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SCO pulps Caldera-MS trial archives

History is toilet tissue...

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The Caldera antitrust lawsuit included some of the most damning evidence of Microsoft misconduct; breakware, black propaganda, all was there, the potential embarrassment being such that there was good reason for Microsoft to settle, then try to pretend it never happened. Now, however, maybe it didn't ever happen - because the evidence is being pulped.

AP reports that the 937 boxes of court-ordered documents, which have been in store since the lawsuit, are currently being destroyed at the behest of SCO, their owner and - surely coincidentally - Microsoft's new friend. Some 40 boxes have been temporarily hijacked by Sun, which is busily scanning them for use in its own antitrust suit, but after it's done so they'll be off for pulping too.

AP reports that the likely future role of this historical archive is toilet paper. It'll be gone in a few weeks, and given that people don't sue over the deliberate detabilisation and undermining of DR-DOS very often, it's unlikely that there will ever be reason to rebuild it. Indeed, as the years go by the originals of subpoenaed smoking pistols themselves will slowly disappear, to the point where those claiming they ever existed can be safely tagged as crazed, deluded loons.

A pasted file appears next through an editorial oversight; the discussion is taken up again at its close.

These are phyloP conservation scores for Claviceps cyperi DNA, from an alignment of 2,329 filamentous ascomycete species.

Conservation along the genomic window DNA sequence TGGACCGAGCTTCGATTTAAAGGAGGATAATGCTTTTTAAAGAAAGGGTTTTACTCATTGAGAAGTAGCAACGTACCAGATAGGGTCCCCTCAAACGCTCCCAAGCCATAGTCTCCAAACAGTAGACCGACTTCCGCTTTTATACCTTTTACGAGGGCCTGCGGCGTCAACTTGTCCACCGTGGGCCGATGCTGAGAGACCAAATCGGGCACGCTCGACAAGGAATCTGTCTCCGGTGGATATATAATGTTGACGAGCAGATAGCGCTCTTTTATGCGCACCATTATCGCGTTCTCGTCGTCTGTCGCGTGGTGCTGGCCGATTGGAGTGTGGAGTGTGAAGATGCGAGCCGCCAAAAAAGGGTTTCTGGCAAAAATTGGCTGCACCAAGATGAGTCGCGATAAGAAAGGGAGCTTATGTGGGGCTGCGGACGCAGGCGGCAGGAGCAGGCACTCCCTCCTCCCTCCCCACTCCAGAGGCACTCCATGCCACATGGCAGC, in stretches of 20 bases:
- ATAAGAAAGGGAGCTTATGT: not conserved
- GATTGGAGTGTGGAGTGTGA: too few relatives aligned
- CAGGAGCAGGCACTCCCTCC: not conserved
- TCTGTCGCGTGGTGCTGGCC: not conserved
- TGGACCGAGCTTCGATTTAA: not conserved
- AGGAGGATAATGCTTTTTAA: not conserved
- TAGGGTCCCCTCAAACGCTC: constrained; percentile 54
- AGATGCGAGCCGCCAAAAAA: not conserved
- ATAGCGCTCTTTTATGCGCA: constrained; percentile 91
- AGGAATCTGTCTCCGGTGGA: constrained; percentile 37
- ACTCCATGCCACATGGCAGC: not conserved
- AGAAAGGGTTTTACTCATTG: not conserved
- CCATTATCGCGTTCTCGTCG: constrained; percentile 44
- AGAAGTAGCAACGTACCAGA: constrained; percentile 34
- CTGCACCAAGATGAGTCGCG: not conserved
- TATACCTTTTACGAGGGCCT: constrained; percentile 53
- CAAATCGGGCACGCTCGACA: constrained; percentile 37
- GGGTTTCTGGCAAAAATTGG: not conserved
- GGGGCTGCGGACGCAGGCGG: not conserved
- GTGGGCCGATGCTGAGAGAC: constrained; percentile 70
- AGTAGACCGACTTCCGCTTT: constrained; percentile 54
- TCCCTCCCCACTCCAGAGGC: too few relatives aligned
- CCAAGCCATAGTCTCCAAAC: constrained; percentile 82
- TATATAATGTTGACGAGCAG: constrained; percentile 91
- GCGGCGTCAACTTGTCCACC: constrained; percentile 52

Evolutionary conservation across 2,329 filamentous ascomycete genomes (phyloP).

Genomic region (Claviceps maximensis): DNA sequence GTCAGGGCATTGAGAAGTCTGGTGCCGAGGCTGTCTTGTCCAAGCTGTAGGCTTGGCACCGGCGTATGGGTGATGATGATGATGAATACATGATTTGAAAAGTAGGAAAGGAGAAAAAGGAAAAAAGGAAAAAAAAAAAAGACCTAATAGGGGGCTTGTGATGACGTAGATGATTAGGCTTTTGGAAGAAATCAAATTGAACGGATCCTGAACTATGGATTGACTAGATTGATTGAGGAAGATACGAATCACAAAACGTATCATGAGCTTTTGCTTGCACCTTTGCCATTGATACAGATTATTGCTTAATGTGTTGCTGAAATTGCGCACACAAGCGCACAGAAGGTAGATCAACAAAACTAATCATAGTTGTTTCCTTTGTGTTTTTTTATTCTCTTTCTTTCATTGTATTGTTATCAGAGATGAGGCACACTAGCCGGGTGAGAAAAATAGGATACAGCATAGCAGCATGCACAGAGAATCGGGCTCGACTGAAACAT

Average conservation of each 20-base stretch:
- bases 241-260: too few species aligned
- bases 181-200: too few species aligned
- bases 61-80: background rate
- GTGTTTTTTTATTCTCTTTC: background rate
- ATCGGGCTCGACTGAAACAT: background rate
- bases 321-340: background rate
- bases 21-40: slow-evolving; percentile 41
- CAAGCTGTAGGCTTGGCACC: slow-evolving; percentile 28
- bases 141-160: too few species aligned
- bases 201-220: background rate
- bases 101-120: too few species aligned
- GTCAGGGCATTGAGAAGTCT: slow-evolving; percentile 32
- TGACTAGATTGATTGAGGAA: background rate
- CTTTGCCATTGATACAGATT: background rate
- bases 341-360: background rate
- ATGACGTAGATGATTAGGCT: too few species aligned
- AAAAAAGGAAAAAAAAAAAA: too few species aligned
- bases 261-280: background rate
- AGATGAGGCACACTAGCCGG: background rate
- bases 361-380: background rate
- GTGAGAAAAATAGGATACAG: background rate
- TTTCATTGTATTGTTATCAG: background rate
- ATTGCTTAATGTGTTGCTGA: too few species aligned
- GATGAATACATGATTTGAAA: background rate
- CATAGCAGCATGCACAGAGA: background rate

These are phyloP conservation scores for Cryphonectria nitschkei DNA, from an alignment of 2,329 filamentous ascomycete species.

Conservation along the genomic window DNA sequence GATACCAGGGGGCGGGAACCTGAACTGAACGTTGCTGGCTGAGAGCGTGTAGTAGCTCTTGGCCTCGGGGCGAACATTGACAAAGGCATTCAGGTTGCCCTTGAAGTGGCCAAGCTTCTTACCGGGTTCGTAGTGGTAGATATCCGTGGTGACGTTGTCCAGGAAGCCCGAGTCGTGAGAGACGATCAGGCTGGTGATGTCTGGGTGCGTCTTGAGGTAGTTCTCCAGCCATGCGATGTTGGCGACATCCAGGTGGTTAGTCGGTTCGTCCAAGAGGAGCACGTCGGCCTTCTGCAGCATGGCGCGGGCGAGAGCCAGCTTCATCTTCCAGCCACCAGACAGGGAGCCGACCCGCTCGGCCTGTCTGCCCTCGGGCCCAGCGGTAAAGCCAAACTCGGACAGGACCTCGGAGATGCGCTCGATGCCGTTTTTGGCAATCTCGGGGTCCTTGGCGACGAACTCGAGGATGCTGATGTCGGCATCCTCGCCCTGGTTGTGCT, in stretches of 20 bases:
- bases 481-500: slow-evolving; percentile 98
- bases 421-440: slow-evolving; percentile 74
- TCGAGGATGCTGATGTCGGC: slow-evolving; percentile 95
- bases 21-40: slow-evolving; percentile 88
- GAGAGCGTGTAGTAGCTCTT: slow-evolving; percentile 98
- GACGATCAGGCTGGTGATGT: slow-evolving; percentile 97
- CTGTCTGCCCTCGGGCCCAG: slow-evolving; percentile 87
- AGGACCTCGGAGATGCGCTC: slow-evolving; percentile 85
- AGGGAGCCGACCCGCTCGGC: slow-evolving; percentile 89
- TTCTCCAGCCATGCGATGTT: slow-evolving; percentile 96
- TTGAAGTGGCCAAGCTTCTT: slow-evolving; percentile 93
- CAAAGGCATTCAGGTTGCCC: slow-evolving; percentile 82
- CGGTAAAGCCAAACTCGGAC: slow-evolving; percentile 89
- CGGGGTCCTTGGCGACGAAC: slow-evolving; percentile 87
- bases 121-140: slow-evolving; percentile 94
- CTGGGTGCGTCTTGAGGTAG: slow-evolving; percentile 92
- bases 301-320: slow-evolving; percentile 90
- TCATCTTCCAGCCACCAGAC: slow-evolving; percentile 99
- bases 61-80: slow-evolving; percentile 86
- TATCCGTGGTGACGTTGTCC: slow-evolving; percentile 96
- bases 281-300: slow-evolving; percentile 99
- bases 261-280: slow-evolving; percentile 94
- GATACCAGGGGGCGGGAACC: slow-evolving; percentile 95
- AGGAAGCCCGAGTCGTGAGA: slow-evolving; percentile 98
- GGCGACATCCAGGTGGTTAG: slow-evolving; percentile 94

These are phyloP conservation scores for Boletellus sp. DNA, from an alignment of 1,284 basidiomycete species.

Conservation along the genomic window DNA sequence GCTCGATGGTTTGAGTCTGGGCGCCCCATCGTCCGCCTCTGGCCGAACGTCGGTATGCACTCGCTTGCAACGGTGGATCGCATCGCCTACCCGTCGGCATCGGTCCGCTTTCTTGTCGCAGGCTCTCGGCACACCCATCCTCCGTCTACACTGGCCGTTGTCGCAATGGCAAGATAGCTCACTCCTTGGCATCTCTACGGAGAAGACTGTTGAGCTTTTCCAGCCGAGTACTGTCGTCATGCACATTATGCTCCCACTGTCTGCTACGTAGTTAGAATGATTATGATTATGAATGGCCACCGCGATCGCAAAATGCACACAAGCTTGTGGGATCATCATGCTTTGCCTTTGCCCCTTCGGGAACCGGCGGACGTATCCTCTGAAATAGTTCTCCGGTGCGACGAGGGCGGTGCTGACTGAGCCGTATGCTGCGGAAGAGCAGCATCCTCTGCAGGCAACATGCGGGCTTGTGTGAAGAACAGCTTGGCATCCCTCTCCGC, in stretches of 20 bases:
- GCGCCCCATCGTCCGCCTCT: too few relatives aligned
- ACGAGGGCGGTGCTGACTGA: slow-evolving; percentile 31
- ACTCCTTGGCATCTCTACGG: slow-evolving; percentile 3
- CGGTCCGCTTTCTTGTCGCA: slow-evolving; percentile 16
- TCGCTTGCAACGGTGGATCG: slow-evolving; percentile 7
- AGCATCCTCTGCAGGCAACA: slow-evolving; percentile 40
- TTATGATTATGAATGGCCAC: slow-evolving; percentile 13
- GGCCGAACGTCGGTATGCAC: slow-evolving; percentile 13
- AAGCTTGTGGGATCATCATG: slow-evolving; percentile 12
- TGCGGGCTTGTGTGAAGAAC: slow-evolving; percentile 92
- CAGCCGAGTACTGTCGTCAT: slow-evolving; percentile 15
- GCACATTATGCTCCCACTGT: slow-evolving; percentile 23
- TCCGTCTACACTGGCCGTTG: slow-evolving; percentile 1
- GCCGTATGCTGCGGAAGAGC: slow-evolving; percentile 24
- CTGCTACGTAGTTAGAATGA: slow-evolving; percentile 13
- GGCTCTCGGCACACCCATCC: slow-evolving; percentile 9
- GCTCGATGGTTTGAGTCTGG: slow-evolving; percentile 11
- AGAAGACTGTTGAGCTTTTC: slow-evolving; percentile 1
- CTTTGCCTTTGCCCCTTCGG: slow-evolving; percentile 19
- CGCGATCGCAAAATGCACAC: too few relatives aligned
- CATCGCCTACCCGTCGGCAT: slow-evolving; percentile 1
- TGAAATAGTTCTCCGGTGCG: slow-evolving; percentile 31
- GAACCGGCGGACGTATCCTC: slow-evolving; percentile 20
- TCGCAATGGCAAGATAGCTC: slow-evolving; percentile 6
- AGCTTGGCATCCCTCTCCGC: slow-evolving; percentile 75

Which is odd in this day and age, isn't it? Granted it costs ($1,500 a month, in this case) to store 937 boxes of paper, but the ongoing cost of storing documentation once it's been digitised would be negligible, and one does feel that companies - or at least the courts - should have a certain responsibility to history.

One does however doubt that the companies accept this. During the antitrust trial Caldera provided copious and entertaining online documentation which at least meant you could bone up on the salient points of the evidence. The Register however noted that access became rather more obscure on the settlement, and subsequent shuffling of the corporate components has made it even more difficult, possibly impossible. Was it once here, http://www.drdos.com/fullstory/ at this now broken link? Updated: yes it was, and it's now back, having been temporarily mislaid during site moves. As a backup, there's always archive.org, and ther's also maxframe.com. Thanks to all the archivists who contacted us. ®

Website security in corporate America

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